EBR Energy Handouts Destined to Fail in Helping Low Income Families

East Baton Rouge Parish officials are ready to dole out a new round of funding for the LIHEAP program. LIHEAP “provides utility payments to energy vendors on behalf of eligible East Baton Rouge Parish residents.  Utility payments are made once in a twelve month period on a non-emergency basis, contingent upon the availability of funds. Eligible individuals must meet guidelines and/or receive Food Stamps, Medicaid, SSI, or receive a Veteran’s or Survivor’s Pension.” The program is run across the country via dollars provided by the Department of Health and Human Services and is funded to the tune of $3.35 billion. 

A little benevolence from our local government never hurt anyone, right? Sadly, that is not the case. Wasteful federal programs such as LIHEAP are often poorly managed and fraught with fraud. A 2010 report by the GAO that looked at only nine states found some startling examples:
  • 11,000 deceased individuals were used as applicants or household members for LIHEAP Benefits
  • Over 1,000 federal employees were found whose income exceeded the maximum income threshold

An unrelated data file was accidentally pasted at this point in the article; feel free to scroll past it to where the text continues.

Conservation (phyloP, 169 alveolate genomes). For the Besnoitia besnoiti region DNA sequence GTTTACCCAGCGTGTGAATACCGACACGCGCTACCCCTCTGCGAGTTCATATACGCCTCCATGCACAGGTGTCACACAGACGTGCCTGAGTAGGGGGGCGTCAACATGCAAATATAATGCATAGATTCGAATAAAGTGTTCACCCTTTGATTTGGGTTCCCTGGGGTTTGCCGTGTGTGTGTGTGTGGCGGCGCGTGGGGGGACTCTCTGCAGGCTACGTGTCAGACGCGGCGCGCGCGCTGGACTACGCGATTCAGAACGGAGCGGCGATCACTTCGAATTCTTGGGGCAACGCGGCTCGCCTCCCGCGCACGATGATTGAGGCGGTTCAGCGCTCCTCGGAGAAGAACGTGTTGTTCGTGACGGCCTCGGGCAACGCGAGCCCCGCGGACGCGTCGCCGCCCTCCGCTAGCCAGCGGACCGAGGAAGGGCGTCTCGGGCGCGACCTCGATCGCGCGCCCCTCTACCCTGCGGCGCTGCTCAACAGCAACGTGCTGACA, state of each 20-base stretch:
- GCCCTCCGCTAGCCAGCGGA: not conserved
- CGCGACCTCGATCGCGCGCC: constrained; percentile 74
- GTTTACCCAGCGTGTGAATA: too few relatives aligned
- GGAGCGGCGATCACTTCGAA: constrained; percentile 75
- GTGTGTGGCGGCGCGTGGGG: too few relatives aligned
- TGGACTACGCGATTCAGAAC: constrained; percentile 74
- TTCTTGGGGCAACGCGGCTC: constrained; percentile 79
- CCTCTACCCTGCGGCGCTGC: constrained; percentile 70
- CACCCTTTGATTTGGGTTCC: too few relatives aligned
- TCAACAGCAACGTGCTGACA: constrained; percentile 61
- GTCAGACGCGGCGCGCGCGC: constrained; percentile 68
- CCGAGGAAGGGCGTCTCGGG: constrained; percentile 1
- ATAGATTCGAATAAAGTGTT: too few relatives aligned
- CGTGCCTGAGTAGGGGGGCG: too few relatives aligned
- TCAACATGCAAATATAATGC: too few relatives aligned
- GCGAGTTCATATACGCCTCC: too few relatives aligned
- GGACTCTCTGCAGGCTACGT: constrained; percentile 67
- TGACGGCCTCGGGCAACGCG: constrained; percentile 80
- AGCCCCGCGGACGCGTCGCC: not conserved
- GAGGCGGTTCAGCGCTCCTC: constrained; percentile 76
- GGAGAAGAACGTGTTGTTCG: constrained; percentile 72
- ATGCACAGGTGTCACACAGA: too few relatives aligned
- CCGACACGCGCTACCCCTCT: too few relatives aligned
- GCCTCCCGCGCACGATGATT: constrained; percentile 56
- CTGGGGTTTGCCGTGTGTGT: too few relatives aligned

• Ohio provided $400 in LIHEAP assistance to an applicant who was using the identity of someone who had been in jail for more over two years.
  • Illinois provided $840 in energy assistance a US Post Office Employee who fraudulently reported zero income to qualify for the LIHEAP. Despite earning about $80,000 per year, the employee stated that she saw “long lines” of individuals applying for LIHEAP benefits and wanted the “free money.”

 Not found in the GAO report is the fact that programs like LIHEAP increase low income families’ dependence on government by providing mere temporary assistance and fail to address the root causes associated with poverty. Poor performing public schools in East Baton Rouge parish along with a breakdown of the family in many low income neighborhoods have left would-be LIHEAP applicants poorly equipped to manage money and provide for their families. With the vast majority of Baton Rouge public high schools attaining only a “D” letter grade it’s no wonder that students leave high school ill-prepared to tackle life in the real world and therefore have to rely on assistance.





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